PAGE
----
Hi Chris, how is your foot?
Everything is fine so far .The first two weeks are the hardest. I can't put any strain on my foot whatsoever. That means no contact with the floor. That's why my rehabilitation has only been passive so far with electrotherapy and other methods. I've only been able to actively do stabilisation training and strength exercises for my upper body.
The first diagnosis predicted that you would be out for between six and eight weeks. How is it looking now, three weeks later?
It should be around six to eight weeks but I'm not thinking about that. I'm taking things day by day, week by week. At the moment I still need a cast and crutches – it's annoying but I'm trying to keep my head up and stay positive.
Are you with the team every day despite the injury?
Of course. I'm at the training centre every day for treatment so I'm in the dressing room as well. We talk about the matches a lot and individual situations. I try to get the team to think positively and keep their heads up, just like I do myself. If you give up, you've already lost. I try to help the team out when we talk. You never stop; the fit players have to work every day, just like the injured ones.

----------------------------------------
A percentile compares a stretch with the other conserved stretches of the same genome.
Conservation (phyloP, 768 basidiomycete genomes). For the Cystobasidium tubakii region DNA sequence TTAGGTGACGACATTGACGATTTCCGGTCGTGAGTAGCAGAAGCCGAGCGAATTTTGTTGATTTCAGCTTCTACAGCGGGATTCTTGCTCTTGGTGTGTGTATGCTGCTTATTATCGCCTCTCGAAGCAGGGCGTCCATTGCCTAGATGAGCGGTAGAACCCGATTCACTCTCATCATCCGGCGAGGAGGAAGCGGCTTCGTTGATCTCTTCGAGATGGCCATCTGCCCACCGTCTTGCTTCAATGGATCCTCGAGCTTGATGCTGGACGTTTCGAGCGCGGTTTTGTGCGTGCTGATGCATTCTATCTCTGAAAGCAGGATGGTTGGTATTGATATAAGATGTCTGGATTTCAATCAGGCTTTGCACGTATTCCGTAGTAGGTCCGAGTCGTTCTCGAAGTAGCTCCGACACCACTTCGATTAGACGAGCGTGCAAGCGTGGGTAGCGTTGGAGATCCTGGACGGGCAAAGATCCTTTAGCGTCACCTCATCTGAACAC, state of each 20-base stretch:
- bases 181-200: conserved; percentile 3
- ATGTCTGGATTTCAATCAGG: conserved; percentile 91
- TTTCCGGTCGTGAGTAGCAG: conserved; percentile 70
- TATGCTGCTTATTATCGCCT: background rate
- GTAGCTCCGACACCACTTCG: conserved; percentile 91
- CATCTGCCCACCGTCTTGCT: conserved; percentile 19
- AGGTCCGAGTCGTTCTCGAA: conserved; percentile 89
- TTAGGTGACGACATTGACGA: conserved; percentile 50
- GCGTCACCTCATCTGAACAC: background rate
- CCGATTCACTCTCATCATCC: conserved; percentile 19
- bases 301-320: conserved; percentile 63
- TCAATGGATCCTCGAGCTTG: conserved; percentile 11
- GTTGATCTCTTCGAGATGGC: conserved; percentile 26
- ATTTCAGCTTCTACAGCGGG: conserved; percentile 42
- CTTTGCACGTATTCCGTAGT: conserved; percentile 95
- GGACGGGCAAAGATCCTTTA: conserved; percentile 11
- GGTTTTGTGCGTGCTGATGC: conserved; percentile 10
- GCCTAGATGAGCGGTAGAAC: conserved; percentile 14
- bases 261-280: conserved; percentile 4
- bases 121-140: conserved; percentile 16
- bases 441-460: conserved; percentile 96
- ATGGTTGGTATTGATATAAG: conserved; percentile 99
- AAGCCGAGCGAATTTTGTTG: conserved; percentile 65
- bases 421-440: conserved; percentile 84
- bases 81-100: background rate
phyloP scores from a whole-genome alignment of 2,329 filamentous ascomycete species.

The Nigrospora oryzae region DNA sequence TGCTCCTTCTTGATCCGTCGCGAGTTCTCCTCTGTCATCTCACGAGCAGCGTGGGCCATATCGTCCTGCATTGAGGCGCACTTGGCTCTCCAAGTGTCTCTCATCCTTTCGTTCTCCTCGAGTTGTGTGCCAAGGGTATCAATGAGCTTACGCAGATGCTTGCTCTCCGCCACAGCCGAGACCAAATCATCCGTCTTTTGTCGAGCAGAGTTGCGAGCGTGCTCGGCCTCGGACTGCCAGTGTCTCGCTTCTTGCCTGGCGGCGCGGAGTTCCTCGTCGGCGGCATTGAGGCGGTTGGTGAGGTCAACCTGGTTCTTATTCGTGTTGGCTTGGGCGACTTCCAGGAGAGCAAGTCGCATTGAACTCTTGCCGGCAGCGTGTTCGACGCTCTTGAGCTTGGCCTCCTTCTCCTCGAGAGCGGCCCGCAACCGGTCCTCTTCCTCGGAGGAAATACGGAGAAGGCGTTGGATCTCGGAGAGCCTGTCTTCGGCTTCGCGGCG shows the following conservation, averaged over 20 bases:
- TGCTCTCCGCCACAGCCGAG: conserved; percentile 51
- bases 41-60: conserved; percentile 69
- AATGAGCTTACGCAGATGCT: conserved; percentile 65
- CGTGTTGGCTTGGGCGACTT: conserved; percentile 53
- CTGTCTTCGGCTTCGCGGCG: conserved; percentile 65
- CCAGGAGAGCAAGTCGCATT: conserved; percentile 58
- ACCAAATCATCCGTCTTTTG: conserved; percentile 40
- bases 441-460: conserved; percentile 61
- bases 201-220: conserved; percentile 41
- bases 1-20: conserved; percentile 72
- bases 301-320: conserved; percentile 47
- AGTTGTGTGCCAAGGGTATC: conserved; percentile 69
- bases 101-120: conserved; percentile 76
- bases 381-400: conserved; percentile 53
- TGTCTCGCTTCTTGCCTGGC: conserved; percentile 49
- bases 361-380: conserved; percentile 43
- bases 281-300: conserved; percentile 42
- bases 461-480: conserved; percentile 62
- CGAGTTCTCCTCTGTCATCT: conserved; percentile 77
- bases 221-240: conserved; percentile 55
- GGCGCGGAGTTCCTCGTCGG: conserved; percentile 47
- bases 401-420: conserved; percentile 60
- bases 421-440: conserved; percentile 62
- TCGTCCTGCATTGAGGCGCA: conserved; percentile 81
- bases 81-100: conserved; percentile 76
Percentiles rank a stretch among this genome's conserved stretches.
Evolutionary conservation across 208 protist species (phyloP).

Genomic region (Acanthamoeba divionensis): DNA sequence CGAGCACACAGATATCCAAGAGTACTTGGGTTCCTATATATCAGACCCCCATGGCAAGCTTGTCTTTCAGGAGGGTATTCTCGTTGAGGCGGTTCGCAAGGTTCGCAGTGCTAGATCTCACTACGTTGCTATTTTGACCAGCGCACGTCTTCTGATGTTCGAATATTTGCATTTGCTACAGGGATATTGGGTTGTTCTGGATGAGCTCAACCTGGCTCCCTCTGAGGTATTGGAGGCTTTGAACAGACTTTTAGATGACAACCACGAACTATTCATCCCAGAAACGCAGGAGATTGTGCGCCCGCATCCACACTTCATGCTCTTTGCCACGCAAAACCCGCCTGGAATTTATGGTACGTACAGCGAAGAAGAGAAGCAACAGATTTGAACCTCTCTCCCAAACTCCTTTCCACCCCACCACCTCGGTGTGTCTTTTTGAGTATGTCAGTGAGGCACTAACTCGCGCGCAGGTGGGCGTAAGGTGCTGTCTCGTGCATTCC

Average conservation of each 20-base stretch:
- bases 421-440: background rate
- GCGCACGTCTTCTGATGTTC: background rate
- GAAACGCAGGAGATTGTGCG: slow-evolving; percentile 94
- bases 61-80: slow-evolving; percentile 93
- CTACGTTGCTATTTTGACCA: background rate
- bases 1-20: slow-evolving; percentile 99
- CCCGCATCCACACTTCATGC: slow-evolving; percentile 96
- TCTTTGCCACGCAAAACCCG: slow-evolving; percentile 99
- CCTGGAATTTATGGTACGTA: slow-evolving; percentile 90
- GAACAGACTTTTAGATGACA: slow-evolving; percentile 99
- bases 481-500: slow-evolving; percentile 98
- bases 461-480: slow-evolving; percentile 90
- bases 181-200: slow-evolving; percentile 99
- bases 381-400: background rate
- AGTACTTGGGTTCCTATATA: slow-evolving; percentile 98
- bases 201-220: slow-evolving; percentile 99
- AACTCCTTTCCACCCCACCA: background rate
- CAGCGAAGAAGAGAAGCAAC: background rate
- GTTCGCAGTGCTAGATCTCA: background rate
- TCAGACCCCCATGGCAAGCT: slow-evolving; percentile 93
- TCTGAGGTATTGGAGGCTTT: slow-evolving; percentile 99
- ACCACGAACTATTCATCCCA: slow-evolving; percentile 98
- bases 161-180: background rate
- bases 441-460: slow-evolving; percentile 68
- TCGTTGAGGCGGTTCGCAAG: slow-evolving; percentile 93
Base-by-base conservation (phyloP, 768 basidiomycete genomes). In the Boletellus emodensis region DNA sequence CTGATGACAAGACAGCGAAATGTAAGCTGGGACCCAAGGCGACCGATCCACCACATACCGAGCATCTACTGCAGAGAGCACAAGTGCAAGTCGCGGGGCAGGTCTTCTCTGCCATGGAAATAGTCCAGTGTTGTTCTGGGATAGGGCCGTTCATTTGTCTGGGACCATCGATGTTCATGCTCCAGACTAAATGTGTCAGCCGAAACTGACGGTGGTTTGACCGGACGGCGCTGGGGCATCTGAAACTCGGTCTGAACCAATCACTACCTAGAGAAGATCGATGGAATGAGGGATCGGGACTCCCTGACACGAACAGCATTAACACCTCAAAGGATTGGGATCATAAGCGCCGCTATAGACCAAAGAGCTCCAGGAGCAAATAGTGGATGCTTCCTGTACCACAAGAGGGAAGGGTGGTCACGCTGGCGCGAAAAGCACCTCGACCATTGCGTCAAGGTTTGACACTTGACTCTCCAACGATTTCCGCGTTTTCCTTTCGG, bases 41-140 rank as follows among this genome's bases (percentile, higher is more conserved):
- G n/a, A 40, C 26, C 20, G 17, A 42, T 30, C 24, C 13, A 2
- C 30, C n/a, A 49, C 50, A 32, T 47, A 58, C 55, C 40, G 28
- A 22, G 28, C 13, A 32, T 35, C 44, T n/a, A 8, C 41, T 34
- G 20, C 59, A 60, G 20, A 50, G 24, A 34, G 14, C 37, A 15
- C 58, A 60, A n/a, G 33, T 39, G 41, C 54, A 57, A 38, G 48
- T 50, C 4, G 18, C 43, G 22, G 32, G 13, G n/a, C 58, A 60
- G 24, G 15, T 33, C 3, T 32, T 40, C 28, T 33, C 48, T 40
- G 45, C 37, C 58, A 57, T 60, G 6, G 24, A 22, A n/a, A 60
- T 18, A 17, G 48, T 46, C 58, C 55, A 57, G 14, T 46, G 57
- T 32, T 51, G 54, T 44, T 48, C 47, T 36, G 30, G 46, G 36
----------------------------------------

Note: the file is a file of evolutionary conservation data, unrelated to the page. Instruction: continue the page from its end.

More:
The team is heading to Fürth on Saturday and it's an important game. Are you travelling with the team and is it difficult not being able to get involved?
It is hard for me to sit on the sidelines and watch the lads. A lot of things look easy from there but I know how tricky it is to execute those things on the pitch. That's why when I'm on the pitch, I'm fully concentrated. I don't need the same focus in the stands but I'm really nervous, at least twice as much as when I'm on the pitch. After Fürth, I won't be travelling with the squad because I'm receiving treatment on Saturday and Sunday so I can be back to full fitness as quickly as possible.
What are you expecting from the team against Fürth?
That the lads take to the field with a positive attitude and that their body language says: we want to set an example.